At this the men greatly feared the Lord, and they offered a sacrifice to the Lord and made vows to him.
Patrick was born in northwest Britain in A.D. 389, kidnapped by slave-traders at age 16, and carried against his will to Ireland where he endured six years of slave labor, isolation, hunger, deprivation. He writes in his Confession, “Tending flocks was my daily work, and I would pray constantly during the daylight hours. The love of God and the fear of him surrounded me more and more—and faith grew and the Spirit was roused, so that in one day I would say as many as a hundred prayers and after dark nearly as many again, even while I remained in the woods or on the mountain. I would wake and pray before daybreak—through snow, frost, rain—nor was there any sluggishness in me (such as I experience nowadays) because then the Spirit within me was ardent.”[i]
Patrick escaped from Ireland in his early 20’s, making his way by sea to France, and eventually back to Britain, when at the age of 23, he walked once again into his childhood home and greeted his family “as one risen from the dead.” Soon after returning home, he had his famous vision, “the voice of the Irish” in which a crowd of Irish people called to him “to come and walk with us once more.” After a few years of studies in France, Patrick returned to Ireland in A.D. 435 at the age of 46.
Patrick spent the final three decades of his life as missionary in Ireland, leading thousands to faith in Christ, ordaining hundreds as pastors and church leaders, founding dozens and dozens of churches and monasteries, and was influential among the chieftains and powerful leaders of clans among the Irish. Though Patrick likely did not chase out the snakes of Ireland, through his direct efforts at reform, Irish slave trade came to a halt, warfare and murder declined, child-sacrifice came to an end, and education and literacy was widely spread among the clans across the emerald isle.
Patrick wrote late in life, “The Gospel has been preached to the point beyond which there is no one, nothing but ocean. Everyday I am ready to be murdered, betrayed, enslaved—whatever may come my way. But I am not afraid of any of these things, because of the promises of heaven; for I have put myself in the hands of God Almighty.” Patrick died in A.D. 461 at the age of 72 in Ireland, well-loved and hailed as the Apostle of the Emerald Isle, and is celebrated world-wide on March 17, St. Patrick’s Day.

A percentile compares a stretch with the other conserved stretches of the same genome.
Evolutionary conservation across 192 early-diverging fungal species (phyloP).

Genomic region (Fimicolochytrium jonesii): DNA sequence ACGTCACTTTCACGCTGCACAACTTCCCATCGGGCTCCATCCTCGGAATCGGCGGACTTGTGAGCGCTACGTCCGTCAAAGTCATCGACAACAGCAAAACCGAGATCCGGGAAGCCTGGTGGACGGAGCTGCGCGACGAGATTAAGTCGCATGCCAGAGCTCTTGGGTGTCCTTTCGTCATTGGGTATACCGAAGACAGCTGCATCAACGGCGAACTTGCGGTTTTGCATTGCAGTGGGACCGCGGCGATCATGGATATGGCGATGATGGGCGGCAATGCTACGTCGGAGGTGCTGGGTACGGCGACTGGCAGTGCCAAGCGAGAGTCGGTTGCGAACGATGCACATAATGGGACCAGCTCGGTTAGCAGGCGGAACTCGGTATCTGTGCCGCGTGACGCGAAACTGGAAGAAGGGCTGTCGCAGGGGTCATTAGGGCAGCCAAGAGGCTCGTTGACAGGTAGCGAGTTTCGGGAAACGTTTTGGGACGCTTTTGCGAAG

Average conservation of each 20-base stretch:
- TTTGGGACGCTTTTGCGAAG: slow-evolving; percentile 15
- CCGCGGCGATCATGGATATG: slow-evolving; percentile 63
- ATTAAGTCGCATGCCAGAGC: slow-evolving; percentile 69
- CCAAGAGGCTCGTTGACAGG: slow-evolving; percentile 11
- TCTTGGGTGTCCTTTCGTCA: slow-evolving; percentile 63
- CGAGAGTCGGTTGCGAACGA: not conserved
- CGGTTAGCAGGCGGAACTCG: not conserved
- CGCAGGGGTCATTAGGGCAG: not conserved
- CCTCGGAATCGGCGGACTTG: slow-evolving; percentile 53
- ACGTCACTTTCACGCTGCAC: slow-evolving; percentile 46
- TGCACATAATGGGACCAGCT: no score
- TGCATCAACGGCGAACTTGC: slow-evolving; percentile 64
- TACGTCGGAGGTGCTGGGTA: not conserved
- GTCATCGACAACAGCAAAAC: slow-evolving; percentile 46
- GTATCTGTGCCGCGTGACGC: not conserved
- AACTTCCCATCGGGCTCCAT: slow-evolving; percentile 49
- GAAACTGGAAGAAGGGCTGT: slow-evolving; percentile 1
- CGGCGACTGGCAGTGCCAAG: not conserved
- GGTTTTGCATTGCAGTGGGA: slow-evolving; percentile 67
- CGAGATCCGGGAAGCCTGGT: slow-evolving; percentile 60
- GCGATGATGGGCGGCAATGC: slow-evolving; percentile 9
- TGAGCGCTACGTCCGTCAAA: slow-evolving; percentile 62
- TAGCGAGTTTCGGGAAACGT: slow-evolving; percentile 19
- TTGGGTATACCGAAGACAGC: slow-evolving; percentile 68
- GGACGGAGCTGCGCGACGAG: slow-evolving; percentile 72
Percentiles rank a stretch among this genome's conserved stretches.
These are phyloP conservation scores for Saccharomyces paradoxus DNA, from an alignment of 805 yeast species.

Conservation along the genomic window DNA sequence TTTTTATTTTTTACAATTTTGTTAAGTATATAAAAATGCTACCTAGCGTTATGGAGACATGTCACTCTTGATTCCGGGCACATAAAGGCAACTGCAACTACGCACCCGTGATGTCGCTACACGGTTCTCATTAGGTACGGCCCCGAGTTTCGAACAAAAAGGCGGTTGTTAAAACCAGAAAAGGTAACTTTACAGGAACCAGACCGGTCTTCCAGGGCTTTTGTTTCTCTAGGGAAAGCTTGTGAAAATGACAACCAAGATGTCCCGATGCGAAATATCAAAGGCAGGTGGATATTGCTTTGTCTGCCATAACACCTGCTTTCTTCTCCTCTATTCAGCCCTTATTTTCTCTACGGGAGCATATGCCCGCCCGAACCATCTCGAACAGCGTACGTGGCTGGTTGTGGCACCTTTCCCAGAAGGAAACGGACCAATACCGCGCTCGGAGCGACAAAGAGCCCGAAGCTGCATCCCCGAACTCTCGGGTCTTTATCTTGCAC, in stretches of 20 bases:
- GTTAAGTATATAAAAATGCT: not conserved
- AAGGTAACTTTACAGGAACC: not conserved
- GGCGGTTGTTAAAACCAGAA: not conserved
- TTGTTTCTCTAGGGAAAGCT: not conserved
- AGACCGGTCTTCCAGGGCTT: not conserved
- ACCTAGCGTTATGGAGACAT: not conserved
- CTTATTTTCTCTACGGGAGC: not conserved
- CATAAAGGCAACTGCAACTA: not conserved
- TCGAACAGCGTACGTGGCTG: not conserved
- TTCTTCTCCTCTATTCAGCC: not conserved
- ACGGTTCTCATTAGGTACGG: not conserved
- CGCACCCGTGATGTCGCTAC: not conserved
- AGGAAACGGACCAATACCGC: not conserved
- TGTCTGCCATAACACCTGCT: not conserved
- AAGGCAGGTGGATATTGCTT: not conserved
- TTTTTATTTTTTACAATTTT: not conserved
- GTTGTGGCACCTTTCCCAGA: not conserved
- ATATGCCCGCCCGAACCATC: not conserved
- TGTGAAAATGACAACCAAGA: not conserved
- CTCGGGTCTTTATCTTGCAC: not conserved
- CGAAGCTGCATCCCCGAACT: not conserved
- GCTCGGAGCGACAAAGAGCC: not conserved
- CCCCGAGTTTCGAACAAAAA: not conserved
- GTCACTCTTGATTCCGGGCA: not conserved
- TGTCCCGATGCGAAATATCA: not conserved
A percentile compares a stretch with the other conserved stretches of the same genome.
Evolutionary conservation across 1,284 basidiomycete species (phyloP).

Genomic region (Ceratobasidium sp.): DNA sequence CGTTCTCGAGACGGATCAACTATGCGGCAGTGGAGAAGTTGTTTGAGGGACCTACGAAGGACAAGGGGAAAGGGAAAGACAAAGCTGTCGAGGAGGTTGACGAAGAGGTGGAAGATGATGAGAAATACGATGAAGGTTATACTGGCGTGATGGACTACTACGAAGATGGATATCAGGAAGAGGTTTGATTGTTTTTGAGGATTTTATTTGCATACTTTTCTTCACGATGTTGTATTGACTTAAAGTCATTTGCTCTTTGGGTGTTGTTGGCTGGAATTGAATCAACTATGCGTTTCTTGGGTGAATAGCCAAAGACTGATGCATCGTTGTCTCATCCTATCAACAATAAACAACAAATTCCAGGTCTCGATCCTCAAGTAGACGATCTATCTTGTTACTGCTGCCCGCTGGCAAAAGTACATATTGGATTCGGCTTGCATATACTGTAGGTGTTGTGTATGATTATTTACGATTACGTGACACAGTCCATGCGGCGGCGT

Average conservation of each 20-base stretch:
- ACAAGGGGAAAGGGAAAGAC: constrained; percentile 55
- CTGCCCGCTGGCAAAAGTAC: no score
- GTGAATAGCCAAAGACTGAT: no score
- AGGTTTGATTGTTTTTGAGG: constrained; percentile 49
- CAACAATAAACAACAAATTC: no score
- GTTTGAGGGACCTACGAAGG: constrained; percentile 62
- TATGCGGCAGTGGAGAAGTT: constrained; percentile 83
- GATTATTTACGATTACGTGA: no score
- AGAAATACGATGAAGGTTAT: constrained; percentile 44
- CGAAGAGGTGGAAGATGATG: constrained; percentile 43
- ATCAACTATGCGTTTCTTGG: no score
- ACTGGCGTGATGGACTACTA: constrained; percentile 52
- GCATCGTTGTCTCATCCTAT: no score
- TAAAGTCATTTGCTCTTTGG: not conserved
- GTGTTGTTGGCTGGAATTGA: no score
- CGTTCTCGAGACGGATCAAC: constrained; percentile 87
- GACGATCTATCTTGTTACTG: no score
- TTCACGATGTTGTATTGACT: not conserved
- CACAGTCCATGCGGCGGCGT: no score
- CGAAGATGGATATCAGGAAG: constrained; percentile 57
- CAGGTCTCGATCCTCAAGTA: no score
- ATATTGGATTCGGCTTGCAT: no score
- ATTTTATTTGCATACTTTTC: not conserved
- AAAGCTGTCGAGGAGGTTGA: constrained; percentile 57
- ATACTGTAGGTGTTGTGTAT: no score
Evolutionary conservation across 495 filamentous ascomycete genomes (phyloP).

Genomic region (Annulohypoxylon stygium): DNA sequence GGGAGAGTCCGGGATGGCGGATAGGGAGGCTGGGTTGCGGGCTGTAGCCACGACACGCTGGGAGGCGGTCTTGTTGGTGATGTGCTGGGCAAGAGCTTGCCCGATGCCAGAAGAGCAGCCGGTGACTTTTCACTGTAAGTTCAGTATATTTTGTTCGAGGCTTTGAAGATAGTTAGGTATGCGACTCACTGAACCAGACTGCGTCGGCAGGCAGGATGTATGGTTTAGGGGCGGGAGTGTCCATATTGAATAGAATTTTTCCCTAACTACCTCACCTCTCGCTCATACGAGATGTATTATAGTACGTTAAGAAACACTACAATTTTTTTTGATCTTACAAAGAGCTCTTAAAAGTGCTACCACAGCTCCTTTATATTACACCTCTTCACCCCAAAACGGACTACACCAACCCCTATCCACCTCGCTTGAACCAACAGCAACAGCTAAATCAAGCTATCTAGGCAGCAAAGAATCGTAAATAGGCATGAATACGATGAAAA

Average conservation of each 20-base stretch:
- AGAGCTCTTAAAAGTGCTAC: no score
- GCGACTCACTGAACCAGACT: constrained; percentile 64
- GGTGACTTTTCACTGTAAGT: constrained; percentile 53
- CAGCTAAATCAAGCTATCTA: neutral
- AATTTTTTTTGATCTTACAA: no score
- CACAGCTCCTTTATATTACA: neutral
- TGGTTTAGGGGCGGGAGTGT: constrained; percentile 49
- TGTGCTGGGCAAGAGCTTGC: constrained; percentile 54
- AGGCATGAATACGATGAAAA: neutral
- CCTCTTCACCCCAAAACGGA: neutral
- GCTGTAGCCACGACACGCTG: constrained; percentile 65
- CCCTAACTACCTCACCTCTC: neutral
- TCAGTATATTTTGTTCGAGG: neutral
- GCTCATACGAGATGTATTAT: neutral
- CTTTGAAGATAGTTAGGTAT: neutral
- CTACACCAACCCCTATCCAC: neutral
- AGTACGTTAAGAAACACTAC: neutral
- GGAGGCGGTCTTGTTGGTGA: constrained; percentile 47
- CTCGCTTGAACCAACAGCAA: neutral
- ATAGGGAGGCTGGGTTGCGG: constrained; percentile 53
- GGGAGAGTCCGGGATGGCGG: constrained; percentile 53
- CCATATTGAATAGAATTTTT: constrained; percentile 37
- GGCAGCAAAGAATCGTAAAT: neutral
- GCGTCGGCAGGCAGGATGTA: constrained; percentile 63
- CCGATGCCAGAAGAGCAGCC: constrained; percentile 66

In our story of Jonah today, we hear the amazing story of veteran sailors “greatly fearing Jonah’s God, offering sacrifices to the Lord, and making their vows to God. Three acts of true worship: a heart of reverence, a willingness to sacrifice, and life-long vows that create new habits expressing the inner change of life. Like the Irish during Patrick’s time, these sailors witnessed the amazing saving grace of God. When they thought their life was over, God rescued them from the watery grave. Their response is spectacular. Their hearts are transformed. Their lives will never be the same. The sea has become calm, a glassy mirror of the heavens. These sailors, who earlier in our story, in their terror, had been calling out to their own gods, now together bend their knees to the Lord, the God of heaven, who made the sea and the dry land, offering their lives in sacrifice and vows, making holy promises to this newly discovered God of gods, Lord of lords.
During this season of Lent, this season of your life, what vows have you made to God that express your joy of being alive? How do you worship God? What sacrifices are you making? When I consider Patrick heading back across the Irish sea to serve those whom earlier in life he had been enslaved to, I marvel at the generosity of God to transform a hurting human heart into a heart of love and a willingness to sacrifice out of love, even love for enemies. Patrick was able to offer such a sacrifice because of his deep faith in Christ, who was with him, before him, behind him and in him, always giving strength, protection and love, as expressed in the famous prayer of St. Patrick, “The Breastplate”:
Christ with me,
Christ before me,
Christ behind me,
Christ in me,
Christ beneath me,
Christ above me,
Christ on my right,
Christ on my left,
Christ when I lie down,
Christ when I sit down,
Christ when I arise,
Christ in the heart of every man who thinks of me,
Christ in the mouth of every one who speaks of me,
Christ in the eye of every one who sees me,
Christ in every ear that hears me.[ii]
For more of Thomas Robinson’s online photos, see http://www.zoomdak.com/